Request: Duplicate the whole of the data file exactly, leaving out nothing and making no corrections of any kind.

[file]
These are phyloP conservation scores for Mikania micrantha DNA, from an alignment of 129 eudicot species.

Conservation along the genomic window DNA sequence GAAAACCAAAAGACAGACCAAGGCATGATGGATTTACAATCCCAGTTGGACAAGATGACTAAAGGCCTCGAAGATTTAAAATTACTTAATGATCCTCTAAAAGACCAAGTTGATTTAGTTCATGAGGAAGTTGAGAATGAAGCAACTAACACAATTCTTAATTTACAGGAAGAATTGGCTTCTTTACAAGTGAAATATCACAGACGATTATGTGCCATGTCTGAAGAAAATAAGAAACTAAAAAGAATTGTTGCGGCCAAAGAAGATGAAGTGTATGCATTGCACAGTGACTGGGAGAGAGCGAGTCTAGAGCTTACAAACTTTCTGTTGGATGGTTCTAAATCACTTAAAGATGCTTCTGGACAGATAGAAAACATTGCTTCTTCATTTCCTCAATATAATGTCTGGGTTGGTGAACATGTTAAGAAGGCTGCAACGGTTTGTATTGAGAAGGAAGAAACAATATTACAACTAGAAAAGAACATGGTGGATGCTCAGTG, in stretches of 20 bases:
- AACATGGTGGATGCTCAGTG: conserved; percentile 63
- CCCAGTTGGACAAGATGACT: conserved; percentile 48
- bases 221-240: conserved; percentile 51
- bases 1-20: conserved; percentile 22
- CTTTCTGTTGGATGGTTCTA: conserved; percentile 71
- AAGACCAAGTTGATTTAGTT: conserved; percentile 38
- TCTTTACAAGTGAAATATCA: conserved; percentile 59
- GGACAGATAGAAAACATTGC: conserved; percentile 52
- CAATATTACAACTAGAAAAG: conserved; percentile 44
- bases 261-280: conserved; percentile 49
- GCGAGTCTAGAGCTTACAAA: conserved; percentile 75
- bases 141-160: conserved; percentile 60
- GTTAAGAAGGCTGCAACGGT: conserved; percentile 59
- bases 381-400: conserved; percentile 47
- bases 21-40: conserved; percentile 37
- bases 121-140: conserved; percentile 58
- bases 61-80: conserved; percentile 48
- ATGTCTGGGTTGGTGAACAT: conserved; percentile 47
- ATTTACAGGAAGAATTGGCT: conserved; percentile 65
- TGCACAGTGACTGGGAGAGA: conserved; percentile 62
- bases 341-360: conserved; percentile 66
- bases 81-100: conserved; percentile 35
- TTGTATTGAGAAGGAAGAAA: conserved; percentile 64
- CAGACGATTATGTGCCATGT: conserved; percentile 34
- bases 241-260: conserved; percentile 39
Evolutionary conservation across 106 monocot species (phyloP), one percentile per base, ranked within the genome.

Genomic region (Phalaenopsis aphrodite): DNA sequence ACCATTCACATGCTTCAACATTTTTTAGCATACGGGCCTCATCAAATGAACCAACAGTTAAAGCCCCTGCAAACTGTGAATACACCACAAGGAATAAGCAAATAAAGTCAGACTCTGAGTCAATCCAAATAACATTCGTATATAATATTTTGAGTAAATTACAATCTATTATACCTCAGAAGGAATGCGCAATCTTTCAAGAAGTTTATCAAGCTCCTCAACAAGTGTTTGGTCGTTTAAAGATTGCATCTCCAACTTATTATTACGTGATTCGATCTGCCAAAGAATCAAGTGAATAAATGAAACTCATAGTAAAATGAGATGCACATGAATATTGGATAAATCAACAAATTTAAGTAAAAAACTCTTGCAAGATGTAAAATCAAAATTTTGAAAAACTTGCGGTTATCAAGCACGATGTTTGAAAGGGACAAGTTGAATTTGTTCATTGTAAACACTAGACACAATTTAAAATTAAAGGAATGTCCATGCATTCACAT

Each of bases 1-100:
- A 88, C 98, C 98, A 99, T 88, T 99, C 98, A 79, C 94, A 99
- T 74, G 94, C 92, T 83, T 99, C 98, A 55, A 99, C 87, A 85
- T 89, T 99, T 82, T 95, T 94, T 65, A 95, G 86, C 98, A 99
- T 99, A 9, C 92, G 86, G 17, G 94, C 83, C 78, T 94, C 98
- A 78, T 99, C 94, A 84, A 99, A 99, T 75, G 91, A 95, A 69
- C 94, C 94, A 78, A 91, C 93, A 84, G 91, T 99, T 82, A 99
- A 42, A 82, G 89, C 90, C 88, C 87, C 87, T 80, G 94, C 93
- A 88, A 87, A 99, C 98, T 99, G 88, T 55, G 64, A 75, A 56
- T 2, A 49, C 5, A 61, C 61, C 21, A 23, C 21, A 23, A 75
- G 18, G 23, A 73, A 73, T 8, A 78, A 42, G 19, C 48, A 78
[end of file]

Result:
These are phyloP conservation scores for Mikania micrantha DNA, from an alignment of 129 eudicot species.

Conservation along the genomic window DNA sequence GAAAACCAAAAGACAGACCAAGGCATGATGGATTTACAATCCCAGTTGGACAAGATGACTAAAGGCCTCGAAGATTTAAAATTACTTAATGATCCTCTAAAAGACCAAGTTGATTTAGTTCATGAGGAAGTTGAGAATGAAGCAACTAACACAATTCTTAATTTACAGGAAGAATTGGCTTCTTTACAAGTGAAATATCACAGACGATTATGTGCCATGTCTGAAGAAAATAAGAAACTAAAAAGAATTGTTGCGGCCAAAGAAGATGAAGTGTATGCATTGCACAGTGACTGGGAGAGAGCGAGTCTAGAGCTTACAAACTTTCTGTTGGATGGTTCTAAATCACTTAAAGATGCTTCTGGACAGATAGAAAACATTGCTTCTTCATTTCCTCAATATAATGTCTGGGTTGGTGAACATGTTAAGAAGGCTGCAACGGTTTGTATTGAGAAGGAAGAAACAATATTACAACTAGAAAAGAACATGGTGGATGCTCAGTG, in stretches of 20 bases:
- AACATGGTGGATGCTCAGTG: conserved; percentile 63
- CCCAGTTGGACAAGATGACT: conserved; percentile 48
- bases 221-240: conserved; percentile 51
- bases 1-20: conserved; percentile 22
- CTTTCTGTTGGATGGTTCTA: conserved; percentile 71
- AAGACCAAGTTGATTTAGTT: conserved; percentile 38
- TCTTTACAAGTGAAATATCA: conserved; percentile 59
- GGACAGATAGAAAACATTGC: conserved; percentile 52
- CAATATTACAACTAGAAAAG: conserved; percentile 44
- bases 261-280: conserved; percentile 49
- GCGAGTCTAGAGCTTACAAA: conserved; percentile 75
- bases 141-160: conserved; percentile 60
- GTTAAGAAGGCTGCAACGGT: conserved; percentile 59
- bases 381-400: conserved; percentile 47
- bases 21-40: conserved; percentile 37
- bases 121-140: conserved; percentile 58
- bases 61-80: conserved; percentile 48
- ATGTCTGGGTTGGTGAACAT: conserved; percentile 47
- ATTTACAGGAAGAATTGGCT: conserved; percentile 65
- TGCACAGTGACTGGGAGAGA: conserved; percentile 62
- bases 341-360: conserved; percentile 66
- bases 81-100: conserved; percentile 35
- TTGTATTGAGAAGGAAGAAA: conserved; percentile 64
- CAGACGATTATGTGCCATGT: conserved; percentile 34
- bases 241-260: conserved; percentile 39
Evolutionary conservation across 106 monocot species (phyloP), one percentile per base, ranked within the genome.

Genomic region (Phalaenopsis aphrodite): DNA sequence ACCATTCACATGCTTCAACATTTTTTAGCATACGGGCCTCATCAAATGAACCAACAGTTAAAGCCCCTGCAAACTGTGAATACACCACAAGGAATAAGCAAATAAAGTCAGACTCTGAGTCAATCCAAATAACATTCGTATATAATATTTTGAGTAAATTACAATCTATTATACCTCAGAAGGAATGCGCAATCTTTCAAGAAGTTTATCAAGCTCCTCAACAAGTGTTTGGTCGTTTAAAGATTGCATCTCCAACTTATTATTACGTGATTCGATCTGCCAAAGAATCAAGTGAATAAATGAAACTCATAGTAAAATGAGATGCACATGAATATTGGATAAATCAACAAATTTAAGTAAAAAACTCTTGCAAGATGTAAAATCAAAATTTTGAAAAACTTGCGGTTATCAAGCACGATGTTTGAAAGGGACAAGTTGAATTTGTTCATTGTAAACACTAGACACAATTTAAAATTAAAGGAATGTCCATGCATTCACAT

Each of bases 1-100:
- A 88, C 98, C 98, A 99, T 88, T 99, C 98, A 79, C 94, A 99
- T 74, G 94, C 92, T 83, T 99, C 98, A 55, A 99, C 87, A 85
- T 89, T 99, T 82, T 95, T 94, T 65, A 95, G 86, C 98, A 99
- T 99, A 9, C 92, G 86, G 17, G 94, C 83, C 78, T 94, C 98
- A 78, T 99, C 94, A 84, A 99, A 99, T 75, G 91, A 95, A 69
- C 94, C 94, A 78, A 91, C 93, A 84, G 91, T 99, T 82, A 99
- A 42, A 82, G 89, C 90, C 88, C 87, C 87, T 80, G 94, C 93
- A 88, A 87, A 99, C 98, T 99, G 88, T 55, G 64, A 75, A 56
- T 2, A 49, C 5, A 61, C 61, C 21, A 23, C 21, A 23, A 75
- G 18, G 23, A 73, A 73, T 8, A 78, A 42, G 19, C 48, A 78